So, let’s say property values in Sale do drop by 18% in the next 24 months; the terraced house would now be worth £246,119, a significant saving in the purchase price.

Or is it?

Everyone believes the Bank of England will raise interest rates further, so let’s assume they go to 5.5% by the autumn of 2024. That will mean the rate for a 10% deposit first-time buyer mortgage will be in the early 7%’s, so let me assume 7.19% (because the lenders have in the past increased the gap between the Bank of England base rate and the mortgage rate in more challenging economic times to allow for the extra risk).

The monthly mortgage payment in two years on the 7.19% mortgage would be £1,444.72 per month, and in those two years, you would have had to have saved an additional £9,605 to make up your 10% deposit of £24,612.

So even if Sale’s house prices did drop by 18%, the first-time buyer would be £2,350 worse off a year in mortgage payments (and would have to save many thousands extra for their deposit)

… and then there is the other cost of waiting.

You have two years’ worth of rent to pay. The average rent for a Sale property is £1,200 per month.

If you waited a couple of years for Sale house prices to drop by 18%, you would spend £28,800 in rent plus have higher mortgage payments in 2024/5/6 and with the extra deposit mentioned above it would add up to an additional £45,455 over the next five years.

Yes, the price you paid for your Sale home would be lower if you waited two years. Yet, you would only benefit from that when you sold on versus the economic pain of two years of extra renting, the higher deposit and higher mortgage payments in a couple of years.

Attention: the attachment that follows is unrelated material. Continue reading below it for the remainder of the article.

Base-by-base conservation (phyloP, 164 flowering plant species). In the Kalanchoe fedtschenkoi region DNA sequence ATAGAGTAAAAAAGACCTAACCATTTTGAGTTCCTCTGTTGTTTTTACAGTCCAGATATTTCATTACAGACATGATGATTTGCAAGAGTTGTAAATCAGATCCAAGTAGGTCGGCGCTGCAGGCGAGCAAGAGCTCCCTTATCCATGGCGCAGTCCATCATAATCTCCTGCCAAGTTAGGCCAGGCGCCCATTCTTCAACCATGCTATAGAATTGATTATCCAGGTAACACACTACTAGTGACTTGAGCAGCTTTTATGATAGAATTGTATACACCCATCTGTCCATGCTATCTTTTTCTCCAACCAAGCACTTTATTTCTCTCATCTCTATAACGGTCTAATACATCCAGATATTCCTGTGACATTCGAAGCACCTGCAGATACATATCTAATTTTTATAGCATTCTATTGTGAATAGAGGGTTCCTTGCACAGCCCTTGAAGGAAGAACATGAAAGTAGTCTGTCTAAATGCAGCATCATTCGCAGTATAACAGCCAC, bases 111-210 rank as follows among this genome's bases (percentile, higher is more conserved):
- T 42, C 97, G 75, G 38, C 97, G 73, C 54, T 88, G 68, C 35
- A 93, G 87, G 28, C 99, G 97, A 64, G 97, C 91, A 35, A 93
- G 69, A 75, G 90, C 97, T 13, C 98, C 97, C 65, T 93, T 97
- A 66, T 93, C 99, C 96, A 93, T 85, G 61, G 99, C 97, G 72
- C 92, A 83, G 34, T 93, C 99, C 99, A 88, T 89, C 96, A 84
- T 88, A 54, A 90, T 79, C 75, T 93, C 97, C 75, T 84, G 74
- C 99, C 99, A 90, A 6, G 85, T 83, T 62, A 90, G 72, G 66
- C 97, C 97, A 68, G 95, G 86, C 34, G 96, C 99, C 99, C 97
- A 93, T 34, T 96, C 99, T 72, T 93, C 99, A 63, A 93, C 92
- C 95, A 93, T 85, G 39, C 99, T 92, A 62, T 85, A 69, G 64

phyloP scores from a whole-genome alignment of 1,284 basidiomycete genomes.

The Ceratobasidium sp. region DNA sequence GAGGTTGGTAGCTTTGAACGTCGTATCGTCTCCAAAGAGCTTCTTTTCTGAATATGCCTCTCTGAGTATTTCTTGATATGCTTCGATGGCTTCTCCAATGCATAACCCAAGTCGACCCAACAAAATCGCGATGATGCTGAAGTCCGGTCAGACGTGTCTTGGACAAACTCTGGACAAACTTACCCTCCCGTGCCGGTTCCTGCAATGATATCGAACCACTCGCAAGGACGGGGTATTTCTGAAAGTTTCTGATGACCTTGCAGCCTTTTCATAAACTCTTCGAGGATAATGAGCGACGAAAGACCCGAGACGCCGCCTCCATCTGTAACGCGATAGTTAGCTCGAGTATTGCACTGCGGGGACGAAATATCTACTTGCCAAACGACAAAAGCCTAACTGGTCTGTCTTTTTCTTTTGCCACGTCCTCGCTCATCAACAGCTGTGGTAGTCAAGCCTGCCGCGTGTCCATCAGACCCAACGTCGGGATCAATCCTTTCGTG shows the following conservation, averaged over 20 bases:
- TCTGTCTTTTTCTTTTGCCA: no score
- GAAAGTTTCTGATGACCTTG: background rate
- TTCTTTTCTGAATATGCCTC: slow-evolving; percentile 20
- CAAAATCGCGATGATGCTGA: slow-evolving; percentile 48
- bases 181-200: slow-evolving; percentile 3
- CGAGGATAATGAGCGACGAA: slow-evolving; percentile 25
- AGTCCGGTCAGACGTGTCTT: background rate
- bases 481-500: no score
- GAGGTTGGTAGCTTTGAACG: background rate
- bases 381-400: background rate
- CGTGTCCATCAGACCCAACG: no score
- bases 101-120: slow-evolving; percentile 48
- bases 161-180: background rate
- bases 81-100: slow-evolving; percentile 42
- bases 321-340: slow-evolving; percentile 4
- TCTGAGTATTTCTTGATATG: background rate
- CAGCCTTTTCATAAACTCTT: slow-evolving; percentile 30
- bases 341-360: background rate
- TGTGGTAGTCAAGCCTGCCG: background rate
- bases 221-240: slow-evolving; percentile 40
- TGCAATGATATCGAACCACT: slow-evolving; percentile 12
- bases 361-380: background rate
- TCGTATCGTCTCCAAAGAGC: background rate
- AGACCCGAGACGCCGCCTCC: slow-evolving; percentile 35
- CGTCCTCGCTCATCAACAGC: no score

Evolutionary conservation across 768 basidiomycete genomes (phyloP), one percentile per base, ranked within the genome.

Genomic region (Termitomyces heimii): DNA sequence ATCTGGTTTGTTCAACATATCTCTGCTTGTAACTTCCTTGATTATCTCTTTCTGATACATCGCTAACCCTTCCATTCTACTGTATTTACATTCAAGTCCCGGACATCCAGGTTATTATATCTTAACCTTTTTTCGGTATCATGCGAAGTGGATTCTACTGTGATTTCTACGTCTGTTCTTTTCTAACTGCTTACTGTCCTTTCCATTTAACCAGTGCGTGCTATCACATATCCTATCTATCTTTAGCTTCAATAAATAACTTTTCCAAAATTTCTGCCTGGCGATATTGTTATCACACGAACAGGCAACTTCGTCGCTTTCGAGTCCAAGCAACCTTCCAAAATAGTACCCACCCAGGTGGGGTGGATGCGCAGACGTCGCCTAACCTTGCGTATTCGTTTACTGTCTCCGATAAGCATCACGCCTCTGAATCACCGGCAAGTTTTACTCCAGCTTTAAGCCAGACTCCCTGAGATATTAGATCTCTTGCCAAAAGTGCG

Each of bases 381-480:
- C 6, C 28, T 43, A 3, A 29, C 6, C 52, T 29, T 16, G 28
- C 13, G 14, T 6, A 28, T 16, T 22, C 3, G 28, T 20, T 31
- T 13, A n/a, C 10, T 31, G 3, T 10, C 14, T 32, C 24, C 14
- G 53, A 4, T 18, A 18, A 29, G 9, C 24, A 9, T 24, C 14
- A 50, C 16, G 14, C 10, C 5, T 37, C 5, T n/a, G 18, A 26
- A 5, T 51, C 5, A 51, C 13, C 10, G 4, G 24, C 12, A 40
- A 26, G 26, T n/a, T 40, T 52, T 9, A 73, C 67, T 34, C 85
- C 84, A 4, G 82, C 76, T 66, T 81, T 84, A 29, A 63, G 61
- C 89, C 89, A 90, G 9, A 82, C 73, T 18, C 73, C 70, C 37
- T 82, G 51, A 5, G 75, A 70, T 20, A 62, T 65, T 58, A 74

This doesn’t even consider the emotional cost of putting your life on hold for two years, and there is no guarantee that the mortgage lending criteria in two years would allow you to step onto the property ladder.

So, now I have shown that waiting will cost you financially and emotionally, what are your thoughts on the matter?

Sale house prices will drop, yet did you realise it will cost you more, even if house prices are falling?

Do you believe the doom-mongers, or do you believe in the robust nature of the British economy?

Don’t forget, George Osbourne said house prices would drop by 18% in May 2016 if we voted to leave the European Union, whilst many economists said house prices would fall by 5% to 10% when Covid hit in March 2020.

And we all know what happened to those predictions now.

If you believe you will be better off owning your own Sale home rather than renting one, don’t bother to wait for the suggested house price crash that may never happen.

These are my thoughts – what are yours? Let me know in the comments.

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What will the stamp duty cuts and interest rate rises mean for homeowners and landlords?

The Bank of England increased interest rates to 2.25% and they are expected to be 3.25% by early next year. This increase will make the monthly mortgage payments more expensive for first-time buyers, an issue dubbed by some as the ‘property affordability crunch.’

It will also damage the household budgets of homeowners coming off their fixed-rate mortgages in the next 12 months.

So how many homeowners are coming off their fixed rates in the next year?

Of the 7.97 million homeowners with a mortgage in the UK, 6.1 million of them are on a fixed-rate mortgage at an average rate of 2.04%. Industry statistics show around 1.3 million homeowners are coming off their fixed rate in the next 12 months.

The current crop of fixed-rate mortgage deals available today have already had the recent increase in the base rate ‘priced-in’ for weeks.

The cheapest 5-year fixed-rate today for a 65% Loan to Value re-mortgage (i.e., you are borrowing 65% of the value of your home) is a mortgage rate of 3.8% with Royal Bank of Scotland (RBS).

So, what will be the difference in mortgage payments between a 2.04% mortgage and a 3.8% mortgage? Lets look at Lymm as an example…